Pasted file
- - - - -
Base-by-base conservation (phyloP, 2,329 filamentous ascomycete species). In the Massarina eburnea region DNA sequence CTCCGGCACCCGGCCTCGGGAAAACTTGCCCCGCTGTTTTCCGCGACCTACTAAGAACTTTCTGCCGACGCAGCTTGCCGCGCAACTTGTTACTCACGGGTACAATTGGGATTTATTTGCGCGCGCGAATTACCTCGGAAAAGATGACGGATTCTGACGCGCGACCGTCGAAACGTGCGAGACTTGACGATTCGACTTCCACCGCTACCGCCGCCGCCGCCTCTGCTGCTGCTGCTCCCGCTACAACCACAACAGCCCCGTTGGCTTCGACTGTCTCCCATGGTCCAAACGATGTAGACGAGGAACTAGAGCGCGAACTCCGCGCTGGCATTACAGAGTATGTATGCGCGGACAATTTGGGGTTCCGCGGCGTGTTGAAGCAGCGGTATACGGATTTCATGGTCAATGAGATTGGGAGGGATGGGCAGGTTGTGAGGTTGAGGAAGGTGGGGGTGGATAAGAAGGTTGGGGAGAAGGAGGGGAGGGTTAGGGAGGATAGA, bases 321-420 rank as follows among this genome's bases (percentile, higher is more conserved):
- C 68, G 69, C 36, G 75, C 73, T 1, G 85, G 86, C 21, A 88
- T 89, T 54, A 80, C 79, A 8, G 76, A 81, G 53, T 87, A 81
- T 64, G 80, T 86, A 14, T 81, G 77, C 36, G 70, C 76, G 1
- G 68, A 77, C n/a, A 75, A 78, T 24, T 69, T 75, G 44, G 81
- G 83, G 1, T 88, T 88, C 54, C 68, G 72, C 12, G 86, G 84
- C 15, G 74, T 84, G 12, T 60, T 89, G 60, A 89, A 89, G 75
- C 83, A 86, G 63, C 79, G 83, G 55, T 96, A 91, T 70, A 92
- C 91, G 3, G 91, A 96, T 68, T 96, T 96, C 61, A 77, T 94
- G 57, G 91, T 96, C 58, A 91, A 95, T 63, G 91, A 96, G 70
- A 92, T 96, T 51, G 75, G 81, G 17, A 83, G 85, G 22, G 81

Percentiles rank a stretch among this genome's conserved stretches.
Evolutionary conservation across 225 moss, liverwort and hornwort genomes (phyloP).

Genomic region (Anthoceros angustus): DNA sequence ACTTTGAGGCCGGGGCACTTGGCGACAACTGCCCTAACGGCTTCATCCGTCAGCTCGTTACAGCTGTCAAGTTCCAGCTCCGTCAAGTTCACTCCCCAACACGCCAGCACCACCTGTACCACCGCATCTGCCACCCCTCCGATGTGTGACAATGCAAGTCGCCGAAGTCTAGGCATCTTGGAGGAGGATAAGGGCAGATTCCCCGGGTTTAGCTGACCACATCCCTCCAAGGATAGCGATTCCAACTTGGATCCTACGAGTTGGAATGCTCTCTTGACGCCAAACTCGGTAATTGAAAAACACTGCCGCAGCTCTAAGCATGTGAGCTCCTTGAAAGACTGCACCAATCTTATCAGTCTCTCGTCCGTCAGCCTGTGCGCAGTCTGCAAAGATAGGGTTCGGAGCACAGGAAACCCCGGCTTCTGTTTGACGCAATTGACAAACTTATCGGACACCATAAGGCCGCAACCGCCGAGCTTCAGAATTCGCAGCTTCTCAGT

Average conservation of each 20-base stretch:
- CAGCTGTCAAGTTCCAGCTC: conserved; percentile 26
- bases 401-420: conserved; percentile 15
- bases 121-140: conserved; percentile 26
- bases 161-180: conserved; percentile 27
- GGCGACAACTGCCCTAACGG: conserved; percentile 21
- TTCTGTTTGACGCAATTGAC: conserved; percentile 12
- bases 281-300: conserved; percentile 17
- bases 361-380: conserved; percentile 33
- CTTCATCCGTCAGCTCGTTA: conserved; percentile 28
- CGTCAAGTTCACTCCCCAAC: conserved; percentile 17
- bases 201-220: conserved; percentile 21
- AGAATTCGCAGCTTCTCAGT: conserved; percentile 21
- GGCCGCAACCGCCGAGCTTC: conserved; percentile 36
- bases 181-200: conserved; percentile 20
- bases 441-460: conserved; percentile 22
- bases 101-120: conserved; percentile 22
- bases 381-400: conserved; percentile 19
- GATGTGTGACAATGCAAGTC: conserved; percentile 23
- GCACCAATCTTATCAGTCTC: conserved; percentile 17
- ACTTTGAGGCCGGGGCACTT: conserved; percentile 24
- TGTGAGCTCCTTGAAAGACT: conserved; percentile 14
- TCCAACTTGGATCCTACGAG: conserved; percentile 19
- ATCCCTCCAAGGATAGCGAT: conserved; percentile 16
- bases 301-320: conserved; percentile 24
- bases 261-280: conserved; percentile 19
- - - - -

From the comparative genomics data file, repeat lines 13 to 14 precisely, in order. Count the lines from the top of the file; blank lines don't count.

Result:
Evolutionary conservation across 225 moss, liverwort and hornwort genomes (phyloP).

Genomic region (Anthoceros angustus): DNA sequence ACTTTGAGGCCGGGGCACTTGGCGACAACTGCCCTAACGGCTTCATCCGTCAGCTCGTTACAGCTGTCAAGTTCCAGCTCCGTCAAGTTCACTCCCCAACACGCCAGCACCACCTGTACCACCGCATCTGCCACCCCTCCGATGTGTGACAATGCAAGTCGCCGAAGTCTAGGCATCTTGGAGGAGGATAAGGGCAGATTCCCCGGGTTTAGCTGACCACATCCCTCCAAGGATAGCGATTCCAACTTGGATCCTACGAGTTGGAATGCTCTCTTGACGCCAAACTCGGTAATTGAAAAACACTGCCGCAGCTCTAAGCATGTGAGCTCCTTGAAAGACTGCACCAATCTTATCAGTCTCTCGTCCGTCAGCCTGTGCGCAGTCTGCAAAGATAGGGTTCGGAGCACAGGAAACCCCGGCTTCTGTTTGACGCAATTGACAAACTTATCGGACACCATAAGGCCGCAACCGCCGAGCTTCAGAATTCGCAGCTTCTCAGT